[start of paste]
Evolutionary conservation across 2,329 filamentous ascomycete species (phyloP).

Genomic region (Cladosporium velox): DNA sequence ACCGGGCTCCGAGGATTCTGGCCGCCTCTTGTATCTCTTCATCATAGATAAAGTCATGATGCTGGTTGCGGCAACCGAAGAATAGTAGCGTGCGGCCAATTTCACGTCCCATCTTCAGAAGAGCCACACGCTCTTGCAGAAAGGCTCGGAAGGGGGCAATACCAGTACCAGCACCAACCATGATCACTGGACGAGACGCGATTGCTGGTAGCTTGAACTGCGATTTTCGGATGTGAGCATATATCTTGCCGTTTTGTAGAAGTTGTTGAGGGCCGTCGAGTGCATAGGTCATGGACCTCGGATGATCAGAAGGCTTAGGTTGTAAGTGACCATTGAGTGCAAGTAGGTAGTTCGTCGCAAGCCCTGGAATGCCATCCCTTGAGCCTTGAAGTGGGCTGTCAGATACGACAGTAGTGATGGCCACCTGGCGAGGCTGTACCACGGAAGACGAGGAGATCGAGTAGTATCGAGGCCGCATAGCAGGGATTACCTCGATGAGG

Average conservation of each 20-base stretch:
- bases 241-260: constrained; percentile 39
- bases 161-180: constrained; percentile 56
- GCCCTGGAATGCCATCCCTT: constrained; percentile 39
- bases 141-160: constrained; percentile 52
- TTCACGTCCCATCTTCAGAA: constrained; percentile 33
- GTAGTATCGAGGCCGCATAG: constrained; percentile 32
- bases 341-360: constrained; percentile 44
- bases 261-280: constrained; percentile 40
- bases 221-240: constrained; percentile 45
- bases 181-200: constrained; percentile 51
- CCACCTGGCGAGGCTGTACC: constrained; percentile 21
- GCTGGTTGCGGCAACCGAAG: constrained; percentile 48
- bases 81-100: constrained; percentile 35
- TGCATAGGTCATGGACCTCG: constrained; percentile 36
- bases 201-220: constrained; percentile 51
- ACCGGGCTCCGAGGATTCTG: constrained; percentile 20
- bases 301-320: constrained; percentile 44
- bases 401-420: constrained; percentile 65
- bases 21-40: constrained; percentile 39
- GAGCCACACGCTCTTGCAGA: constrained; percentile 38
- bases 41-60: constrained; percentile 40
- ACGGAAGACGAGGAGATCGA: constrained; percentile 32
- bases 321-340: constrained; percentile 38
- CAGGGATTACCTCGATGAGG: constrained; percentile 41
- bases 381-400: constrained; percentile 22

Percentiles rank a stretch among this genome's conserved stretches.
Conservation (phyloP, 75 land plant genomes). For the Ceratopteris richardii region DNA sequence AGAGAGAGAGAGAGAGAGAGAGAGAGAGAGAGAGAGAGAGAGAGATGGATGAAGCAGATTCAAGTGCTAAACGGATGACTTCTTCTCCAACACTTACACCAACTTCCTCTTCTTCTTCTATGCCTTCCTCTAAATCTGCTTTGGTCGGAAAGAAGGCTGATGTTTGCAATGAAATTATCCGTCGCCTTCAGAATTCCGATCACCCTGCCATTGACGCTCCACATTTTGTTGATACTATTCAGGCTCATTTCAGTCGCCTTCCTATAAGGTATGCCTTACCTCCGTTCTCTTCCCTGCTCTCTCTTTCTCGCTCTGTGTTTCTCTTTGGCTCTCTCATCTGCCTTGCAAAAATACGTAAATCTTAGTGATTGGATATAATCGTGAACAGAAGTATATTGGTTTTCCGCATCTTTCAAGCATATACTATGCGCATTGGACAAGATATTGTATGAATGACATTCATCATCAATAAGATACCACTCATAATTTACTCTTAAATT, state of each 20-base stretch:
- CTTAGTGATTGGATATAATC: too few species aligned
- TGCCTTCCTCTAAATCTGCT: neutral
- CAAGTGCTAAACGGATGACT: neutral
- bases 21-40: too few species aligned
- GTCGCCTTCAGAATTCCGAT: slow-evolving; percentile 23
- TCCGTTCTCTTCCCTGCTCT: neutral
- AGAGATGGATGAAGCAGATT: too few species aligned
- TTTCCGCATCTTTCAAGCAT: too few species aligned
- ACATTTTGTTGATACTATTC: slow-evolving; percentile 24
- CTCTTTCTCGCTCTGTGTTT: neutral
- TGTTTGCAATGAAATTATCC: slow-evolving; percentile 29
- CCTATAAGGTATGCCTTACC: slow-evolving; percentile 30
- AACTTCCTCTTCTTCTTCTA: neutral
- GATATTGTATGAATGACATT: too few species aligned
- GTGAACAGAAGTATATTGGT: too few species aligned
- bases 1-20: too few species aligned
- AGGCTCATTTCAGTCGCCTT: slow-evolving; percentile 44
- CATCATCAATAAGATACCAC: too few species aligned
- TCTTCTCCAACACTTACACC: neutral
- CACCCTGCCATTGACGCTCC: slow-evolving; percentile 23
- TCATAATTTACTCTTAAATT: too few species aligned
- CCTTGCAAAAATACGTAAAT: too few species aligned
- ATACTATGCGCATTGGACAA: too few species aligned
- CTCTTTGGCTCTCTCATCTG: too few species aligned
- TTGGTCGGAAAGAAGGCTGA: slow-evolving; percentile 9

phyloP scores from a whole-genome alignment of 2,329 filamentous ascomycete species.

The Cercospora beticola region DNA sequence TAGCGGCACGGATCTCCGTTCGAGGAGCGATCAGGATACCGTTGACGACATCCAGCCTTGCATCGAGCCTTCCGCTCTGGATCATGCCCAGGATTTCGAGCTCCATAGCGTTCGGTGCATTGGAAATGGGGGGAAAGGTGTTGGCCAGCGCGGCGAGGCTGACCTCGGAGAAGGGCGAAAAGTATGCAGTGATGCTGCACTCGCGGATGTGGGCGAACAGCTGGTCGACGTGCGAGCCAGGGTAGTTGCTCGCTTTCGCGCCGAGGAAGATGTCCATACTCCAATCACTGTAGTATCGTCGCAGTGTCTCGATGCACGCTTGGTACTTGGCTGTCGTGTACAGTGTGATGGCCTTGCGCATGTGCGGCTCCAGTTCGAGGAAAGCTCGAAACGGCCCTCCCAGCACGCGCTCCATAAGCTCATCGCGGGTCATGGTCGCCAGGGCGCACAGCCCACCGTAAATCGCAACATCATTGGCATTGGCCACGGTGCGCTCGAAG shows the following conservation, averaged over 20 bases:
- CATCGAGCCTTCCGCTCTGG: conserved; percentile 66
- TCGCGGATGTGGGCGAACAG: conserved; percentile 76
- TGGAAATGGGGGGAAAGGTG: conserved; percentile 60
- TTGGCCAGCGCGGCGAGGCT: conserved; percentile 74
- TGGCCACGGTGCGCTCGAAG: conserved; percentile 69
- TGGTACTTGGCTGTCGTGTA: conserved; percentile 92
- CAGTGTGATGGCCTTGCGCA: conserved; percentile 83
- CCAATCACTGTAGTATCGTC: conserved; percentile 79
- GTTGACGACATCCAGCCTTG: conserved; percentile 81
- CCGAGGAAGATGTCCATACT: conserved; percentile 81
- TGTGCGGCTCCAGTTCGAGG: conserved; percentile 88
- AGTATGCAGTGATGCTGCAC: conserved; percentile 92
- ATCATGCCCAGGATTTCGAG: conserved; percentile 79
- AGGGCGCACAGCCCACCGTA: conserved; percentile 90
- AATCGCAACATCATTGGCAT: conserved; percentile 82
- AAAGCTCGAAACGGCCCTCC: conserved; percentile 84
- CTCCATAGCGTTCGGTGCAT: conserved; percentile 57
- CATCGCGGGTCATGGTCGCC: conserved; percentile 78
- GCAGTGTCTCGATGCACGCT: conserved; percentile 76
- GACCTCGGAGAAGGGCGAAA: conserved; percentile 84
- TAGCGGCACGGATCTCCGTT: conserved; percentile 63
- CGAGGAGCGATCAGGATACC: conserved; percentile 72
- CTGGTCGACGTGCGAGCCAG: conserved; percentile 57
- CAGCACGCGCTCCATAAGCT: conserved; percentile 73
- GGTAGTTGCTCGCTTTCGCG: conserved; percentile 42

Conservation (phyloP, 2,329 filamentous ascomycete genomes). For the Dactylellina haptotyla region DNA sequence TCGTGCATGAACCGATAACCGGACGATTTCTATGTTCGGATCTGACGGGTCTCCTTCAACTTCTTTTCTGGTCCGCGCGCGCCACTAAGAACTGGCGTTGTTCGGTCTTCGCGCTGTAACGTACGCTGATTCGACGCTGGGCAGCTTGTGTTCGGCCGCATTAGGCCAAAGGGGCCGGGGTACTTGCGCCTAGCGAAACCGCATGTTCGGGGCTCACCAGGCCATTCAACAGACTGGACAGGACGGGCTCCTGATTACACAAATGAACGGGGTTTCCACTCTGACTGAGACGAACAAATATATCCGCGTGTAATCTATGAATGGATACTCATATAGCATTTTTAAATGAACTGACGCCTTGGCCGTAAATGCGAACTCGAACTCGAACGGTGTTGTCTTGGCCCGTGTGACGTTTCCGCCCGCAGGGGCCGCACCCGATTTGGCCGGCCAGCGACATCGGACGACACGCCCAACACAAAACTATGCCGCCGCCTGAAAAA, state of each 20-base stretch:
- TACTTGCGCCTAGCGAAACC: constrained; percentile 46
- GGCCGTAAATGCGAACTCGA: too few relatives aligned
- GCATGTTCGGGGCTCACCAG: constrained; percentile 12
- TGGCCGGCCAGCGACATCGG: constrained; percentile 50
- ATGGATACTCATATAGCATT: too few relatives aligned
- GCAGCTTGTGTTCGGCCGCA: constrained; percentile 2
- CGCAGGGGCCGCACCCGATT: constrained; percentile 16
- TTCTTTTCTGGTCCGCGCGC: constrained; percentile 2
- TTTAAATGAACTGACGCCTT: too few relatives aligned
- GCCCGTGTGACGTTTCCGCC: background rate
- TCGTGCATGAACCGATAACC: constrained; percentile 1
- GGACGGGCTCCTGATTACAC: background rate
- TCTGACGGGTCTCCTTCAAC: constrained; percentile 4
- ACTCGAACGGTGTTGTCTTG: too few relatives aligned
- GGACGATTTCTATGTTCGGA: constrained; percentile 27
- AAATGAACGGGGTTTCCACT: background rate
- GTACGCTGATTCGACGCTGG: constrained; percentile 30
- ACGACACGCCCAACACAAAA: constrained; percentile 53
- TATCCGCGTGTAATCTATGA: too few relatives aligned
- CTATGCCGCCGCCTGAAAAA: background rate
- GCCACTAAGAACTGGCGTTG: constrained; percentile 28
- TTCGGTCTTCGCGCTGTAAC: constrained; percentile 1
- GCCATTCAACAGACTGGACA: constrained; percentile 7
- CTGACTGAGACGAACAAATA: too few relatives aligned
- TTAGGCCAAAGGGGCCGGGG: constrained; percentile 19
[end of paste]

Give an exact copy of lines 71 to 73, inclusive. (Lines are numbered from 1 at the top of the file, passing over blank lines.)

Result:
- AGGGCGCACAGCCCACCGTA: conserved; percentile 90
- AATCGCAACATCATTGGCAT: conserved; percentile 82
- AAAGCTCGAAACGGCCCTCC: conserved; percentile 84